Dividends are taxed at a rate different from interest, and under guidelines issued by the Canadian Revenue Agency, eligible dividends qualify for a tax credit in an effort to keep taxes as fair and equitable as possible.

The Canadian Revenue Agency administers tax law, and represents the final authority in tax matters for the government. The agency is charged with applying tax across the board.

Types of Dividend under Canadian Income Tax Act

Canadian corporations may designate dividends as either “eligible” or “ineligible.” The designation has little meaning for individual shareholders or investors, except at tax time, when it has a definite effect on individual tax liability.

The difference refers to the eligibility of the recipient to qualify for tax credit on those dividend payments. Canadian investors receive a T5 statement of investment income that notes whether a dividend is eligible or ineligible. The designation affects how the income will be reported on the tax return, and whether it qualifies for a “gross up” calculation which activates a corresponding qualification for a tax credit even though it increases the actual amount reported as income.

Eligible dividends qualify for a gross up rate of 15% in 2019. (Previously, the gross up rate was 38%.) What it means to individual taxpayers is that the actual dollar amount of the dividend must be reported on tax returns as the higher (gross) amount, representing the pre-tax sum of the authorized payment. In return, individual taxpayers receive a tax credit for the amount of tax already paid by the corporation. If it sounds somewhat complicated, it can be.

Although it can seem burdensome to figure “gross up” amounts and percentages, as well as applicable credits, at tax time, it is an effort to avoid double taxation on behalf of both individuals and corporate entities.

The best advice is to seek clarification from a knowledgeable tax adviser, accountant or attorney.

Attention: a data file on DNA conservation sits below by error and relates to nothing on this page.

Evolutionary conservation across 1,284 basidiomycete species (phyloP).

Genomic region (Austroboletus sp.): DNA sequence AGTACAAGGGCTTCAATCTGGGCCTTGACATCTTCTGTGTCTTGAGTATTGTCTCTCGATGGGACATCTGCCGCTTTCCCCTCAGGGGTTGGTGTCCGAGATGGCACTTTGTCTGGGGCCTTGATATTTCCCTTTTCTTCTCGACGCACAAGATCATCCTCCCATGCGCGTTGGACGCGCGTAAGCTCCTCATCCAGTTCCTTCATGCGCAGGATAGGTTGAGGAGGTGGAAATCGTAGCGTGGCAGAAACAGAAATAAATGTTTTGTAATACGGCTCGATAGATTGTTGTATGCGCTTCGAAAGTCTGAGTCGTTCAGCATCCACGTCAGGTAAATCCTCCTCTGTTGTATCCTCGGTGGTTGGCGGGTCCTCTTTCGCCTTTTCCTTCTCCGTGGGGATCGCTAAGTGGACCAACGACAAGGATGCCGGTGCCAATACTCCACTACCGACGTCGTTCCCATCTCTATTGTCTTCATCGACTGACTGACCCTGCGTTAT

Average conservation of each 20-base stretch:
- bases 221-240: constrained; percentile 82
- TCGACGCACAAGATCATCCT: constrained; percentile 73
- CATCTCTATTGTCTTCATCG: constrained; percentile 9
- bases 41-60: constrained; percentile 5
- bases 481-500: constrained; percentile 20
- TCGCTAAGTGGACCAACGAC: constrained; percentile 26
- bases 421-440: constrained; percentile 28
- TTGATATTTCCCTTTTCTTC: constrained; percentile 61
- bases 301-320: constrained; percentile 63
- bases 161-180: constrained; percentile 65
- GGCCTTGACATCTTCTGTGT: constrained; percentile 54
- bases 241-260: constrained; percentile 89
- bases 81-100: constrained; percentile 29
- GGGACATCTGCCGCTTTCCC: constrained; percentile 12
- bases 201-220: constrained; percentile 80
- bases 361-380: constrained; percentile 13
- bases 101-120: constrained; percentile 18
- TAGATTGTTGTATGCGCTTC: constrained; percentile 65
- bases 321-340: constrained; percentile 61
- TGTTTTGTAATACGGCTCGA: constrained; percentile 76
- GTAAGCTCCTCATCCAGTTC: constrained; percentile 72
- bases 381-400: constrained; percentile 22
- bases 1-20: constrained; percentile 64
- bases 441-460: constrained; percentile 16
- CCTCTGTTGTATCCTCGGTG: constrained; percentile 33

A corporate employee may also be a shareholder, and will also receive a T4PS, a statement of employee profit sharing plan allocations and payments, if the corporation makes such payments. Both are subject to income tax, with specific additional rules.

Types of Tax in Canada

There are three basic classes of tax throughout Canada. They include:

  • Income tax, on wages and other types of income. Primary categories of other income include funds earned through sale or rental of a home or other property, funds from a business or professional enterprise, capital gains on investment, dividend and interest income, and specific income from other sources as defined in the tax code.
  • Sales tax, including the Goods and Services Tax known as GST or Harmonized Sales Tax (HST). In addition, individual provinces levy sales tax (PST) in varying amounts;
  • Property taxes, levied by local governments, are charged based on current value of land and/or improvements, whether residential, commercial or agricultural.

 

Tax law, tax planning, and tax reporting are complicated. Questions about anything other than basic information is best left up to trained tax professionals or addressed to government officials who have the final say about tax regulations.

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Careful planning as to when and how to issue dividends can ultimately reduce the amount of tax an individual pays.